“This has significant value as it can highlight risk and protective factors important in developing effective prevention, intervention, treatment and recovery support services,” Volberg said

According to the report, only 49.4 percent of individuals who were problem or pathological gamblers during the first two years were in this same category in 2015, with large numbers transitioning into what are known as the at-risk gambling and recreational gambling categories.

At-risk gamblers also didn’t remain in the same category, with some transitioning to recreational gambling, though a significant minority became problem or pathological gamblers.

“We’ve seen this movement in studies done in other jurisdictions, but this will be news to some researchers who are used to thinking of problem gambling as a progressive and chronic disorder,” Volberg said.

In their work, researchers observed a statistically significant, though what they termed “quite small” increase, at between 2 and 3.2 percent, in overall gambling participation in the groups.

Meanwhile, the report found the incidence of problem gambling in Massachusetts at 2.4 percent, which is considered high compared to studies done elsewhere, especially with the major casinos not yet open.

It’s uncertain why, but other studies have different “gambling landscapes,” use different measures of problem gambling and have shorter follow-up periods.

Other factors, the report states, may include publicity about casino developments in Massachusetts, political advertising associated with a ballot initiative to repeal casinos, and advertising by casinos in Connecticut and Rhode Island seeking to maintain their competitive advantage.

Before beginning this research, Volberg predicted that the research initiative would change the intellectual landscape and knowledge base about gambling. This has happened, though she described it as “nuanced.”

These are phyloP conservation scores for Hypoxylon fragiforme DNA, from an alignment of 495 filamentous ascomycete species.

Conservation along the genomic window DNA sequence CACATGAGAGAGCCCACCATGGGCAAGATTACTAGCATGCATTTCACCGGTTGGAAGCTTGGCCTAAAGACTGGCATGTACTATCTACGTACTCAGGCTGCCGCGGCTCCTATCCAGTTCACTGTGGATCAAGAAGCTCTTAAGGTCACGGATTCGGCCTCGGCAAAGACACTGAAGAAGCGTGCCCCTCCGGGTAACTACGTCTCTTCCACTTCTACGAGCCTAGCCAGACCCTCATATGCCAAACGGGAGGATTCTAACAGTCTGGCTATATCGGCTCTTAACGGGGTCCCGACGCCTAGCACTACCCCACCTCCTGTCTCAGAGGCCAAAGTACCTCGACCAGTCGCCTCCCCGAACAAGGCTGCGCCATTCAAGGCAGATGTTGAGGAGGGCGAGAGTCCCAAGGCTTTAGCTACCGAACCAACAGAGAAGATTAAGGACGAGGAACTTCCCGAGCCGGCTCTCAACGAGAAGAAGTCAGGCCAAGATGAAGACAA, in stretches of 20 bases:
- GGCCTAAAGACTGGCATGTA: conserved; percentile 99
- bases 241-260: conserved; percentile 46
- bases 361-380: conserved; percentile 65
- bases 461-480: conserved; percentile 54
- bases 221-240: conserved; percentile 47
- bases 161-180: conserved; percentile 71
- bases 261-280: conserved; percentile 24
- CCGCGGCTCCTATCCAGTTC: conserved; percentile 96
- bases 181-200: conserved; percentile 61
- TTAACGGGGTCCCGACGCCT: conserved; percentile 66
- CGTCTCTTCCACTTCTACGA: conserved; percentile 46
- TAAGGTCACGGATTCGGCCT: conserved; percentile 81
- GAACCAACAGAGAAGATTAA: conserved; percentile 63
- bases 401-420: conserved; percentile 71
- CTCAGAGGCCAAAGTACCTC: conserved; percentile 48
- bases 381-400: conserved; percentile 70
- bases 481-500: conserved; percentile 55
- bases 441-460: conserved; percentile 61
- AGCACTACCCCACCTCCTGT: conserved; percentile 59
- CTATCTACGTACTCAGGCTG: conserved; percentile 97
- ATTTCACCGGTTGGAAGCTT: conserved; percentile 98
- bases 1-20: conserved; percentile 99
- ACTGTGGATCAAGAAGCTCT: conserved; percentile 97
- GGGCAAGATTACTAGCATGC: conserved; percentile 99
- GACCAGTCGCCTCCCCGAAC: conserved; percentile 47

“Based on this new study, researchers will think about gambling behavior in new ways,” Volberg said.

Mark Vander Linden, director of research and responsible gaming for the commission, said in a statement the data have public health implications for identifying and supporting services that will be most useful in preventing and treating problem gambling.

Future analyses will focus on predictors of problem gambling, whether there are gender differences in these predictors, and if there are predictors of problem gambling remission and how accessing treatment works toward reducing problem gambling.

In addition to Volberg, other members of the research team at UMass Amherst are Rosa Rodriguez-Monguio, Ed Stanek, Vivian Cronk, Valerie Evans, Alissa Mazar and Martha Zorn, all in the public health department; Laurie Salame, of hospitality and tourism management; and Henry Renski from landscape architecture and regional planning.

An economic analysis team from the Donahue Institute includes Mark Melnik, Rebecca Loveland, Carrie Bernstein, Rod Motamedi, Andrew Hall and Thomas Peake, with Mark Nichols from the University of Nevada Reno. Robert Williams of the University of Lethbridge in Alberta is also a member of the research team.

Scott Merzbach can be reached at smerzbach@gazettenet.com.